So you've decided to go for it: You're working from home as a freelancing mom or starting your own business. You made this big change for a reason. What was your motivation--more money? More time with family or to pursue a hobby or other outside interests? If you are honest with yourself about why you're doing it, you'll be able to make your case to anyone who questions you, and to get your supporters on board.
The following tips can help you transition to freelancing.
- Discuss your plan with your spouse or significant other.
- Get the whole family excited about your project.
- Lay down ground rules, especially for kids
- Spend quality time together outside of work.
- Take care of yourself.
After you have defined your goals, the next step is to get everyone in your home on board. Most likely your family members are your biggest cheerleaders anyway, and it would be difficult to succeed at this new venture without their confidence and support. Start with your spouse or significant other. This person, already a partner in your relationship, should be ready to support your business ventures too. Have a one-on-one discussion to outline your goals, and to address potential issues that could arise from your decision to effectively change careers.
Things to discuss with your partner:
- Household responsibilities, such as cooking and cleaning
- Accounting and financial issues
- Child care details, including transportation to school, appointments, sports or other activities
- Vacation plans and time off
Most of all, be aware of how your routine affects their schedule. You risk problems when you don't communicate about these issues and, ultimately, one or both of you could resent the other. You might start to feel that you're not being taken seriously, or that you don't have enough time to get everything done. Your partner might start to feel taken advantage of, for having to assume more family responsibilities. Ironing out the details early goes a long way toward avoiding misunderstandings and conflict later.
Next, the kids. Depending on their ages, there are a number of ways to broach the subject. If they're resistant to change, tell them that Mom's going on an adventure, and you're taking them with her. If they're old enough to understand, explain your "new job" to them, giving them a tour of your office (or other space). Perhaps you make crafts to sell online; you could enlist the kids to volunteer once in a while, teaching them to contribute to the family business.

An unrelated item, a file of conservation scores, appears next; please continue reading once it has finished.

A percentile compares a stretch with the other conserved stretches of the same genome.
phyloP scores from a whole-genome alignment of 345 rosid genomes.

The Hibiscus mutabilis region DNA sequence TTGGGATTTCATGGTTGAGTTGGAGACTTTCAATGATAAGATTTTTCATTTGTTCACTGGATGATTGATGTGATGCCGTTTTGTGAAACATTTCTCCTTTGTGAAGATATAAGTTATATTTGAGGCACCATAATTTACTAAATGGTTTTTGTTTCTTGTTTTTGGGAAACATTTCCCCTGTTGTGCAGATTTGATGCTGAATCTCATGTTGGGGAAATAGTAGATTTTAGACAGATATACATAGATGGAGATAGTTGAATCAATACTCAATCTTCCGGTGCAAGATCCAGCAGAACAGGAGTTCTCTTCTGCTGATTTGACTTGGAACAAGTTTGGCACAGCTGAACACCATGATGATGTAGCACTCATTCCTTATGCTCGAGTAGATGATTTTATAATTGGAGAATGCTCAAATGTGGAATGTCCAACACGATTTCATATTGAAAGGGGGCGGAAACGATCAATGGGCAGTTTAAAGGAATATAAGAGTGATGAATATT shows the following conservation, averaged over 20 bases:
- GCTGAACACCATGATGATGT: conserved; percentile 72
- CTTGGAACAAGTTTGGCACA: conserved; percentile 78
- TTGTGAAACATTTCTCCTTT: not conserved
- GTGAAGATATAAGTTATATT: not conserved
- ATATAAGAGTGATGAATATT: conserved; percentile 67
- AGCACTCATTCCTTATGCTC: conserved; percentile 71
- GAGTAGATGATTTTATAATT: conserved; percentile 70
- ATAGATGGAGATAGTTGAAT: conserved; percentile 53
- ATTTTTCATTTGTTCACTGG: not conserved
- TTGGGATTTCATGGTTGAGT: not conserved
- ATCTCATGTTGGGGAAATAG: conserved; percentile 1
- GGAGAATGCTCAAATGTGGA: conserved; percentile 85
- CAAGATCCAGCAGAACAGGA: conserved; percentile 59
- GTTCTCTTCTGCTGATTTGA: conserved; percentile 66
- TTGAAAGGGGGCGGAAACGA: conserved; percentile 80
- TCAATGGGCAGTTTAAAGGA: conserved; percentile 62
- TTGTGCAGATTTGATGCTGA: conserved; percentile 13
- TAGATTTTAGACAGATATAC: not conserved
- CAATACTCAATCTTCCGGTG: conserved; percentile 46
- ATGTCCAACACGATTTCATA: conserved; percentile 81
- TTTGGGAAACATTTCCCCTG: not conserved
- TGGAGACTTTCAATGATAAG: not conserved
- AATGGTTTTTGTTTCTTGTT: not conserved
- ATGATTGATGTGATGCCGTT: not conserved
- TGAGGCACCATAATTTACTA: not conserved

Of course, you'll probably have to establish some boundaries with everyone, including your partner. When you work from home, it's easy for one of them to pop their head in..."Mommy can you help?"..."Honey, I have a question."...etc. You may need to establish firm working hours, or else fit in the work whenever you have free time.
If you don't mind the interruptions and can continue working without feeling distracted, then, by all means, have an open-door policy. Otherwise, you'll have to make it clear that when you "go to work," you're unavailable at certain times of the day. The kids will have to ask Dad for help. The same goes for being respectful of your time and work space. Ask them to avoid making noise right outside your door, and designate any equipment or other office items that are "off limits" to curious hands.
This assumes, of course, that you have a separate room in which to work. Many moms work from their dining room tables, bedrooms, and other open spaces. In this situation, ensuring peace and quiet is more challenging. So you should insist on your own private, quiet space, especially if you'll be communicating with clients or co-workers.
It's easy to let your work consume you. Try to avoid this, because you're freelancing at home for a reason, aren't you? You want to be your own boss and have the freedom to work when you can. To stay grounded — otherwise known as having work-life balance--be sure to establish rituals that have nothing to do with working. Schedule a family dinner or game night once a week. Plan a vacation together. Anything to take your mind off of work and let your family know that they are still your priority. Since your schedule is presumably more flexible, take any opportunity to attend your kid's game, or school musical--events that you might not be able to attend if you had a demanding job outside your home.
Finally, there's a saying that, if you don't take care of yourself, you can't take care of anyone else. Whether you have a cold, an injury, or just a lack of sleep, it will be difficult to take on other family responsibilities at the same time. Trying to multi-task is a surefire way of burning yourself out. You may think you're being efficient, but studies and news reports have shown that slowing down to focus on one item at a time is preferable to giving a little bit of attention to several things at once.
Deciding to freelance or start your own business can be intimidating, overwhelming, and just plain stressful. You shouldn't have to go it alone, though. By following the tips above, you can get your whole family on board with the new routine. Knowing you have unconditional support will let you go forward with confidence to pursue your new business venture.